Hawker culture reducing people's ability to cook

It fills me with sadness to read recent discussions on making hawker food "nutritionally sanitised" (ST looks at healthy hawker eats in first part of series on diabetes; June 19).

Hawker food was not designed for everyday consumption. It was a treat for me to have a bowl of wonton noodles, for example.

The growing trend, however, is for individuals and whole families to eat out most days of the week, and then stuff themselves with even more store-bought confectioneries on others.

One effect of this trend is that kitchens are shrinking.

When trying to buy a property in Singapore, I found flats with only galley kitchens, with two gas rings.

There is also a wider variety of eateries because people are tired of eating the same hawker foods.

My issue with such newer foods is they are not authentic, but are made-up and expensive instead, capitalising on the punter's desire for something different.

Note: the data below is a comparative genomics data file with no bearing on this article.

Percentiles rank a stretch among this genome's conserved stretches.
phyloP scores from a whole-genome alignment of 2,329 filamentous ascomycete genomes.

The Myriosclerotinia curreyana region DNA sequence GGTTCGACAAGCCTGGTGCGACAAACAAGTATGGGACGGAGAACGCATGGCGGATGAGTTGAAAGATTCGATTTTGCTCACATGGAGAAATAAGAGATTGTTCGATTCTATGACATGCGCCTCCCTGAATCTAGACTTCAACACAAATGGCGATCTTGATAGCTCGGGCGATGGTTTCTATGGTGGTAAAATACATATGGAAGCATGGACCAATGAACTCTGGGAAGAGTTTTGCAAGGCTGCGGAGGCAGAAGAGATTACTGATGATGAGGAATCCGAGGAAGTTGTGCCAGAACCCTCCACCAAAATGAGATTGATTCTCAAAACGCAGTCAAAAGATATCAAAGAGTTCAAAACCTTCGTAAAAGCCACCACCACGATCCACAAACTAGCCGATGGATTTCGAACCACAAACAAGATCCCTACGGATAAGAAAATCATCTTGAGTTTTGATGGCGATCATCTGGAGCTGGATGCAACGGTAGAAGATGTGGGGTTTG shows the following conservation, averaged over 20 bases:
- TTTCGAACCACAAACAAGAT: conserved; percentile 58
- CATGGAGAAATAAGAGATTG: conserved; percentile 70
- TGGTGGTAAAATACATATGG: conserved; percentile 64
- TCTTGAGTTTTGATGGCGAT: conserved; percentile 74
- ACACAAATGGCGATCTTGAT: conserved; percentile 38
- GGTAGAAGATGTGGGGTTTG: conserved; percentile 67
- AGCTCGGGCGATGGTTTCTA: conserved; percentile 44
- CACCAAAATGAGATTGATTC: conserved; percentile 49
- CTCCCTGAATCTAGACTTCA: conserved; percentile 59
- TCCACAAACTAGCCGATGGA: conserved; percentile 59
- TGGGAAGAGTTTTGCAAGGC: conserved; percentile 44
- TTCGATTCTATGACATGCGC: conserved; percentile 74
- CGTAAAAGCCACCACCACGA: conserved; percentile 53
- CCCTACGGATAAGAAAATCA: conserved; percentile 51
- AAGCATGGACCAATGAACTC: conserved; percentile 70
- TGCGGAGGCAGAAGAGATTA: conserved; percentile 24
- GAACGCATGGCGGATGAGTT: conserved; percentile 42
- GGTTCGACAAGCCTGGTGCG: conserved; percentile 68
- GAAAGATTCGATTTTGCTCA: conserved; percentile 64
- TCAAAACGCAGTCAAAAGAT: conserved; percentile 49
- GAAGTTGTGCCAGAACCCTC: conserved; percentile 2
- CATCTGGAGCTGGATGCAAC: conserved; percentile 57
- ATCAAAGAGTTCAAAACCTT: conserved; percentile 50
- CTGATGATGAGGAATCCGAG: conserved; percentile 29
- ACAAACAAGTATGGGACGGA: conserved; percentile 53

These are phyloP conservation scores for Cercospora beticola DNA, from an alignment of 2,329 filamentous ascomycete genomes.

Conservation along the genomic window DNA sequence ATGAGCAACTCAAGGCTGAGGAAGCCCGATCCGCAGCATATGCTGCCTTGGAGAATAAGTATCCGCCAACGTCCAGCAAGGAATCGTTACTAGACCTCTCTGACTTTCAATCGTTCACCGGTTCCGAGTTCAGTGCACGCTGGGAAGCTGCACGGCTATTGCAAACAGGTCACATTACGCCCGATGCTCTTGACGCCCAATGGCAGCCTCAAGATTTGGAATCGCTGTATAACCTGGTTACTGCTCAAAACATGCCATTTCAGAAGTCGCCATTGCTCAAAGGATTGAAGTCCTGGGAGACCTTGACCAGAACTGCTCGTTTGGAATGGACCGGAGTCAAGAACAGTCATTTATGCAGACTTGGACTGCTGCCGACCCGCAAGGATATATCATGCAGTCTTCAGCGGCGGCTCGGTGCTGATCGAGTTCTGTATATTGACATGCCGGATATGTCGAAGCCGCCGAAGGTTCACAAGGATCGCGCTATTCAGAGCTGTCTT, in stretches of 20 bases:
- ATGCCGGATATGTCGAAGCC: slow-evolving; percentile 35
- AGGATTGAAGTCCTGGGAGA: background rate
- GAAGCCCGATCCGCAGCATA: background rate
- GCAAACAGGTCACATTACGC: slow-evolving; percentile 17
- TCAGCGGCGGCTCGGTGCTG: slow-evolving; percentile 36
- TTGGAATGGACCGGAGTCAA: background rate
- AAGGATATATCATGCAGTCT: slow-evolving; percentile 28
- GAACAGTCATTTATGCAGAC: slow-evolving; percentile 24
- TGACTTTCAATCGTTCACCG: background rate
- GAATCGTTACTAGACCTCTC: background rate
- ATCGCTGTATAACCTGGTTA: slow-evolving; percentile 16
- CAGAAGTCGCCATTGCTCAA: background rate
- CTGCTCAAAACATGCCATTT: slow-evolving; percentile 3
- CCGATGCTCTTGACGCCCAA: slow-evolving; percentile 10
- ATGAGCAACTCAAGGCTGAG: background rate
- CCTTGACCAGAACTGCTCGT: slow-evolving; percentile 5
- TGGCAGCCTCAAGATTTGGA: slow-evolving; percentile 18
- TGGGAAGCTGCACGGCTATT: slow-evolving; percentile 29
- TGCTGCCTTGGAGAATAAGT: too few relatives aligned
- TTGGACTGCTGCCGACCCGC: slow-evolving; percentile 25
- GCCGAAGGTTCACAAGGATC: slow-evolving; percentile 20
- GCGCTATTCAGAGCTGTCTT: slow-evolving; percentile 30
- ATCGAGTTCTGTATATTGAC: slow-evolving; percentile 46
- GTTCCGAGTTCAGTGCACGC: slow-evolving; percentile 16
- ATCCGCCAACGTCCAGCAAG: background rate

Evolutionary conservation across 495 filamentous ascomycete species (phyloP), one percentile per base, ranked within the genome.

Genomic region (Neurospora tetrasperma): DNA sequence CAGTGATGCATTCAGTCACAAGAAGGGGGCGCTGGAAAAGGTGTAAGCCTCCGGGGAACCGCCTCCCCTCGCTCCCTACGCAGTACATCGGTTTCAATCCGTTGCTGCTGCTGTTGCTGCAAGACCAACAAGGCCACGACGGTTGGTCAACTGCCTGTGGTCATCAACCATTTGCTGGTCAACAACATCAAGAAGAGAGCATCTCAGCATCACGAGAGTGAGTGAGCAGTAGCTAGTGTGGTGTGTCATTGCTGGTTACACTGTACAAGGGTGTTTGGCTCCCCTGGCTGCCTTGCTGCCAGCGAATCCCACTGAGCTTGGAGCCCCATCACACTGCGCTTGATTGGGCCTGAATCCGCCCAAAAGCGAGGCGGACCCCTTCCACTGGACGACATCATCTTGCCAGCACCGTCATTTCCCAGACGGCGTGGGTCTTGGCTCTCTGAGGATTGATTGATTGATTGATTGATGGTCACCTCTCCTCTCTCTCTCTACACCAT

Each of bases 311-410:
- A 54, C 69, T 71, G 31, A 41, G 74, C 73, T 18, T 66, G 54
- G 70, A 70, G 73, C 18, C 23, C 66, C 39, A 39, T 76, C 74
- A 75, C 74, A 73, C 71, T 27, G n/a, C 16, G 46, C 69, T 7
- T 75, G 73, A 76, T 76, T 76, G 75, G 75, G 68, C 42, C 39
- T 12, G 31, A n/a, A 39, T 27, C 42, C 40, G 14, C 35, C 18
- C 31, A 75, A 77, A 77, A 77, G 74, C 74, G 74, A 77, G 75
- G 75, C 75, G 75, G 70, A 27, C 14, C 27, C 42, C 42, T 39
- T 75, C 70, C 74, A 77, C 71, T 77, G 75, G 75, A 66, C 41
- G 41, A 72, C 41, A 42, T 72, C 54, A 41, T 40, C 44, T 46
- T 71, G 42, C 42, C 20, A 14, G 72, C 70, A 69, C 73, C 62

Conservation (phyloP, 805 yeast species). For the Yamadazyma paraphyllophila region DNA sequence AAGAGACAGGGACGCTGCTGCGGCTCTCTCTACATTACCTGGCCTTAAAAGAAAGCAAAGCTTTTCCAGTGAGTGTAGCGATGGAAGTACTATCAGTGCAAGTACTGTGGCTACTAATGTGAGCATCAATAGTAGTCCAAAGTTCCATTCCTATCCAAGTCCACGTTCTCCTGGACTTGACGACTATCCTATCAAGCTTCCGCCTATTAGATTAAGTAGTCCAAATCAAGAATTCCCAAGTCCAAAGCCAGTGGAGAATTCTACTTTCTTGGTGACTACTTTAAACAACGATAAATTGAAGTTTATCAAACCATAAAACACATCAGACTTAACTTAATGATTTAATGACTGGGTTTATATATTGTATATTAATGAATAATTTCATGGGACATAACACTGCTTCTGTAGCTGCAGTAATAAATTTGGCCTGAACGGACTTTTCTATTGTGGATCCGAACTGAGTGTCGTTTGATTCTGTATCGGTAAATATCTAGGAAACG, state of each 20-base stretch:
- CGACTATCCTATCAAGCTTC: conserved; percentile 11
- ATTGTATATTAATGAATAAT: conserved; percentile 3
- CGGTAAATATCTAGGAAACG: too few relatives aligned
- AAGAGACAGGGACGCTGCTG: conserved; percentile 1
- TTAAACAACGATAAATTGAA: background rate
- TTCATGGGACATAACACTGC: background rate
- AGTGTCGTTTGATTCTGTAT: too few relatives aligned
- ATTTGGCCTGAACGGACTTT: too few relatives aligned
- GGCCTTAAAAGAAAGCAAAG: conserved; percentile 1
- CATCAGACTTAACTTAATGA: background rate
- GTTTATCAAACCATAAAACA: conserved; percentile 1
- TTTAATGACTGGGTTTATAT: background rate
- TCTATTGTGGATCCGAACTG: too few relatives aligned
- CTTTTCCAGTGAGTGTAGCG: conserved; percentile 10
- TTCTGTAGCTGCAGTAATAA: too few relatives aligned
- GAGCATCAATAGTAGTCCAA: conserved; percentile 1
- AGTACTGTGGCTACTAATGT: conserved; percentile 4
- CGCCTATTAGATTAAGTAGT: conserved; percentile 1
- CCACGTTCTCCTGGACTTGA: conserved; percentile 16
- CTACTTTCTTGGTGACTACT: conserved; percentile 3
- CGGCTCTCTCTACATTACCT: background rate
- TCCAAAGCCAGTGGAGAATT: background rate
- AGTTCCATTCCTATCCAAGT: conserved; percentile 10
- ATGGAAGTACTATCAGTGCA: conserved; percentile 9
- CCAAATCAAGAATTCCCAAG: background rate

Young people have also lost the ability to cook. It is not difficult to cook a balanced, nutritious meal from scratch.

When parents do not cook or leave this to a maid, reducing cooking to "service work", children stop learning.

What better opportunity for enrichment than using a cooking experience to discuss maths, like fractions, division and multiplication, and science, such as states of water, physical and chemical change, with our children?

Lee Siew Peng (Dr)

A version of this article appeared in the print edition of The Straits Times on July 12, 2018, with the headline 'Hawker culture reducing people's ability to cook'. Print Edition | Subscribe